Texas Trucking Laws & Regulations
Truck drivers in Texas are bound by numerous state and federal laws that dictate how these large and potentially dangerous vehicles should be operated. These regulations seek to ensure safety for everyone on the road.
Texas Trucking Regulations
Truck drivers and trucking companies that operate within the state of Texas are bound by laws enforced by the Texas Department of Public Safety (TxDPS) and the Federal Motor Carrier Safety Administration (FMCSA).
Truck drivers must have a commercial driver’s license (CDL) if their vehicle has a gross vehicle weight rating of 26,001 lbs or more or must be placarded for transportation of hazardous materials. They must also meet specific requirements for obtaining it. For example, previous driving violations or a history of substance abuse can disqualify an individual from obtaining a license.
Trucking companies and drivers must perform regular inspection, repair, and maintenance to ensure the safe operation of all parts, accessories, and systems on the vehicle.
Many regulations dictate what a driver can and cannot do on the road, regarding the legal limit of continuous driving hours, keeping an up-to-date log in the vehicle at all times, and tighter drug and alcohol limits.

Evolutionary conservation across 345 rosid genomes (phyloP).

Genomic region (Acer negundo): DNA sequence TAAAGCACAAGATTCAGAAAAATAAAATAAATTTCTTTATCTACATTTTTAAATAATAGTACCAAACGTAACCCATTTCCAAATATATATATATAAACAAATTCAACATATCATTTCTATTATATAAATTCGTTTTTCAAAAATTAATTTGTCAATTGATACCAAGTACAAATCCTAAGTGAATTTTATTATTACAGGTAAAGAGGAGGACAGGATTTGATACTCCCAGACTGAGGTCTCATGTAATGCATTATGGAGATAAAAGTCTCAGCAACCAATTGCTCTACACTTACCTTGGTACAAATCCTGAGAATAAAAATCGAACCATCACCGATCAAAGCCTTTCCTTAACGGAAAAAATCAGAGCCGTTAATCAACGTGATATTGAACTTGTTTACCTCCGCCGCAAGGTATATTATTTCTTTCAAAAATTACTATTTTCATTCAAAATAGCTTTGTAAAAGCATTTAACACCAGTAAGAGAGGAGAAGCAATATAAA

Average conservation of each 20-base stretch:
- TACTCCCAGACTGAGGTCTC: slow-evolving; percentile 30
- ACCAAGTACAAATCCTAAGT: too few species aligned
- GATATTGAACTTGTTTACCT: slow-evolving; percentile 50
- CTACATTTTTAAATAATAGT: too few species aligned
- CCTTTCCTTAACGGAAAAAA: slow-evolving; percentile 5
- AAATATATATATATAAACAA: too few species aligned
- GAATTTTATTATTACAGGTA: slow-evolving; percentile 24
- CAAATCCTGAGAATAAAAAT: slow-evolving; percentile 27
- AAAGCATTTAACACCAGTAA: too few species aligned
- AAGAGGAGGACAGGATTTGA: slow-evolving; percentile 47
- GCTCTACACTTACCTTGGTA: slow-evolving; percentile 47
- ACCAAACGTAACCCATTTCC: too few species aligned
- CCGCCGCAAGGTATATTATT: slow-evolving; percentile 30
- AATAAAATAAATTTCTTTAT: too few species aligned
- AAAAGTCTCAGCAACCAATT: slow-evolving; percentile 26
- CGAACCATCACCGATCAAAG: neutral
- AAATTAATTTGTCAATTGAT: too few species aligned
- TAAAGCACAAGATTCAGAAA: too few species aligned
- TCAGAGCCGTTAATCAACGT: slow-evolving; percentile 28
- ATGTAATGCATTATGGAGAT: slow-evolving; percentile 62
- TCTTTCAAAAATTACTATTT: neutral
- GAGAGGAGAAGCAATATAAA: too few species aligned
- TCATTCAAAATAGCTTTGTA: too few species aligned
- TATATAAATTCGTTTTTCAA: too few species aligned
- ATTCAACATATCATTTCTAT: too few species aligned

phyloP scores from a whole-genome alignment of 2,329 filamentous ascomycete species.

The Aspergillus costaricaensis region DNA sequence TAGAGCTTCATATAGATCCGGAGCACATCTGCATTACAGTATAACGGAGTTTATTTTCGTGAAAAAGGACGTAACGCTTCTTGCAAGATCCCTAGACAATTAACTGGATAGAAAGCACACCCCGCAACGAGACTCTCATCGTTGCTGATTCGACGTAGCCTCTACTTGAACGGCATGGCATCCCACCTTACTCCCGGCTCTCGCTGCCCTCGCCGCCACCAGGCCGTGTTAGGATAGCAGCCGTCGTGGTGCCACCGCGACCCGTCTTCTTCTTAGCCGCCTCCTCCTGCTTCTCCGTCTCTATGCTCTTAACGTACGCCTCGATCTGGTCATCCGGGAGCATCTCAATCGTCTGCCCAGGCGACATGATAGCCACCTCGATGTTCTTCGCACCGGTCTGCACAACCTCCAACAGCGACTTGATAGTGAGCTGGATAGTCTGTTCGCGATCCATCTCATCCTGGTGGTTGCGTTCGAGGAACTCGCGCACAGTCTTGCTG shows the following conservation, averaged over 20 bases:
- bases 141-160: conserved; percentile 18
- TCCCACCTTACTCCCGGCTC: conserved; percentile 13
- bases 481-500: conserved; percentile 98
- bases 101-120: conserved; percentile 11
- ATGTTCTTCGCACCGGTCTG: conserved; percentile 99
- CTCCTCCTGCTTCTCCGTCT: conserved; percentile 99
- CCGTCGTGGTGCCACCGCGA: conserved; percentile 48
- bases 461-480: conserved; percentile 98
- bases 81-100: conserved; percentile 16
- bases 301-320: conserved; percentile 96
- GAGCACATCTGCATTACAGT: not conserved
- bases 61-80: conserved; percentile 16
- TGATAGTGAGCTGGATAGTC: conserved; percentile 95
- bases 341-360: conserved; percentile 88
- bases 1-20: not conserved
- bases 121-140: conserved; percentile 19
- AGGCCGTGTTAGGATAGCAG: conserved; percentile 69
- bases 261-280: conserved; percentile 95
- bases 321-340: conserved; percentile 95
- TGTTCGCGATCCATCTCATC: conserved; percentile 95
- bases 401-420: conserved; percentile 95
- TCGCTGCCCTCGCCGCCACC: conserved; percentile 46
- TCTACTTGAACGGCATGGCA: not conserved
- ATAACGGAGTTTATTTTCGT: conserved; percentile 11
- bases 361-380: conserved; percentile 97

Truck drivers and trucking companies are required to carry higher amounts of liability insurance than drivers of passenger vehicles.
Federal Trucking Laws
The following are some of the FMCA’s most critical regulations:
- A driver may only operate a truck for 11 hours after a 10-hour break.
- After taking a 10-hour break, a truck driver may not drive more than 14 consecutive hours.
- A truck driver can only work 60 in 7 consecutive days or 70 hours in an 8-day period.
- A driver can restart the seven to nine-day work week after having a minimum of 34 hours off.
- Truck drivers cannot drive more than 8 hours after a previous rest break of at least 30 minutes or being off-duty.
- Trucks are only allowed on the road after being deemed safe by an annual FMCSA inspection.
- Routine inspections and repairs must be performed to maintain the integrity of a truck.
- Trucking companies must maintain a high amount of insurance coverage to match their higher level of financial responsibility in the event of an accident.
- Truck drivers must be at least 21 years of age, have a valid commercial driver’s license, and be proficient in English.
- Semi-trucks generally must travel at 55 mph or less, depending on the roadway conditions. That is 10 miles per hour below what most highways in the U.S. have posted for noncommercial vehicles.
Truck drivers and trucking companies who fail to follow Texas and/or federal regulations can be liable for any property damage or injuries that result from their negligence.
Speak to a Truck Accident Lawyer
If you have been seriously injured in a truck accident, contact our Waco truck accident lawyers. We will evaluate your case for free and help you understand how Texas or federal trucking law violations might apply to your claim.